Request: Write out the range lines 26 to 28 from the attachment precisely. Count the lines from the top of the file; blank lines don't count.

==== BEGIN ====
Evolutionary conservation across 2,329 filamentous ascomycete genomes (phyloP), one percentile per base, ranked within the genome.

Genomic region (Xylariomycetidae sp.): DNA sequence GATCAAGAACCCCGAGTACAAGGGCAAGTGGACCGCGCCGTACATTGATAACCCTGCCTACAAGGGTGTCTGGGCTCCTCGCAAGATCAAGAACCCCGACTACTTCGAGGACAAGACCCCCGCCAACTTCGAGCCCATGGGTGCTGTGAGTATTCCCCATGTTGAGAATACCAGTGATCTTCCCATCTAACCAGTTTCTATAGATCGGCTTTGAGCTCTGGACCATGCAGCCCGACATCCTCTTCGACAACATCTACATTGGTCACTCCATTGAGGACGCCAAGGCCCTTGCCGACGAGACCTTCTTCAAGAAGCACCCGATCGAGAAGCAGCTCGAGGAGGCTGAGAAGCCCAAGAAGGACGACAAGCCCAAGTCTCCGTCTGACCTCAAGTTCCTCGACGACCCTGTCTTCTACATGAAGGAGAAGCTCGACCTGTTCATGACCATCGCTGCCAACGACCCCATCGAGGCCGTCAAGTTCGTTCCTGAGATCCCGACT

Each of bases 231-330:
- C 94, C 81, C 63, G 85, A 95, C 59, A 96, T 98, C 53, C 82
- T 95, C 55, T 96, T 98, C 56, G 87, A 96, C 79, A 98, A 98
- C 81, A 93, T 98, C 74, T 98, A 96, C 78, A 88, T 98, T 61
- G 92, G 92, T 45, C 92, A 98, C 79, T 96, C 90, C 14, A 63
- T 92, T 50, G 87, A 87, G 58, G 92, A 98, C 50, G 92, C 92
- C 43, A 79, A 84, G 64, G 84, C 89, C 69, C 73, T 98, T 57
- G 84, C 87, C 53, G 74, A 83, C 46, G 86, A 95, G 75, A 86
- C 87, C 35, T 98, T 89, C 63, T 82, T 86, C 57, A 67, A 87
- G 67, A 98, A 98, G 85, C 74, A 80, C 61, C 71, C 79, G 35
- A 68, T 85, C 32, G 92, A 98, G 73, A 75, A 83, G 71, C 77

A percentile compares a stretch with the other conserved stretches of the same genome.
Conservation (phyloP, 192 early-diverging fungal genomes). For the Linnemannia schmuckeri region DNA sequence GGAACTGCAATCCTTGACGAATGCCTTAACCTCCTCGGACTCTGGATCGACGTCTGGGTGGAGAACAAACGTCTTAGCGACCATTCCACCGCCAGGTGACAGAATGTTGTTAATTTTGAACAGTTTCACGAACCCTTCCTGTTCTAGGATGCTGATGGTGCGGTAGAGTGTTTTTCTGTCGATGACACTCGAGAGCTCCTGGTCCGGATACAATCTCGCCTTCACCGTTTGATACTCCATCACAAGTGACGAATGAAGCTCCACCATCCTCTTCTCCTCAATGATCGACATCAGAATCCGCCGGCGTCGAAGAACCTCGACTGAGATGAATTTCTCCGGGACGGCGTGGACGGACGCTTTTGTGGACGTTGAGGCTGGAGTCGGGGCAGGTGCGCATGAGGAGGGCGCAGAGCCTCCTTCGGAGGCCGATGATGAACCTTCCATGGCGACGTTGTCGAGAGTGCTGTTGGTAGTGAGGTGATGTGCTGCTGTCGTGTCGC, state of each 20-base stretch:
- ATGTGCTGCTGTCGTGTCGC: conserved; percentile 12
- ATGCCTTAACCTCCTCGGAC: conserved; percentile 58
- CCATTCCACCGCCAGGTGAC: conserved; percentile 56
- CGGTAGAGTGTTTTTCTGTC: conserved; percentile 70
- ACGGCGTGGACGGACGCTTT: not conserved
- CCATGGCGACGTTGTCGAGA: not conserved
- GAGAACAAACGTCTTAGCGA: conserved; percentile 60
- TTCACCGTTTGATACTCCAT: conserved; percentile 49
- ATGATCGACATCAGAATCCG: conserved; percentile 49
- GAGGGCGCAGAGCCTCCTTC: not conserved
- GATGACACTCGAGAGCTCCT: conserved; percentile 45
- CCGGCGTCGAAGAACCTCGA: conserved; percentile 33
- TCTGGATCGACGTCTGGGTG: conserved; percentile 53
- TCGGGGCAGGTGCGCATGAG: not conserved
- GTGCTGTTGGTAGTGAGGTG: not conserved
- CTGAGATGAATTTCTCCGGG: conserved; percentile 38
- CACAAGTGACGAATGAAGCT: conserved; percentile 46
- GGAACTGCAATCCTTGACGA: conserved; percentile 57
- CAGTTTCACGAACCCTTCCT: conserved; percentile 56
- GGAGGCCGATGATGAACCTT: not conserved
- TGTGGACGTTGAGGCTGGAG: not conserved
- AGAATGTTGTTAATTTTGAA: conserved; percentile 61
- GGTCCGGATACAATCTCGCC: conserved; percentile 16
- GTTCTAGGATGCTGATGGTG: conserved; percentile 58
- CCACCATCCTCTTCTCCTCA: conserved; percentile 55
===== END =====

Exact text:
- GATGACACTCGAGAGCTCCT: conserved; percentile 45
- CCGGCGTCGAAGAACCTCGA: conserved; percentile 33
- TCTGGATCGACGTCTGGGTG: conserved; percentile 53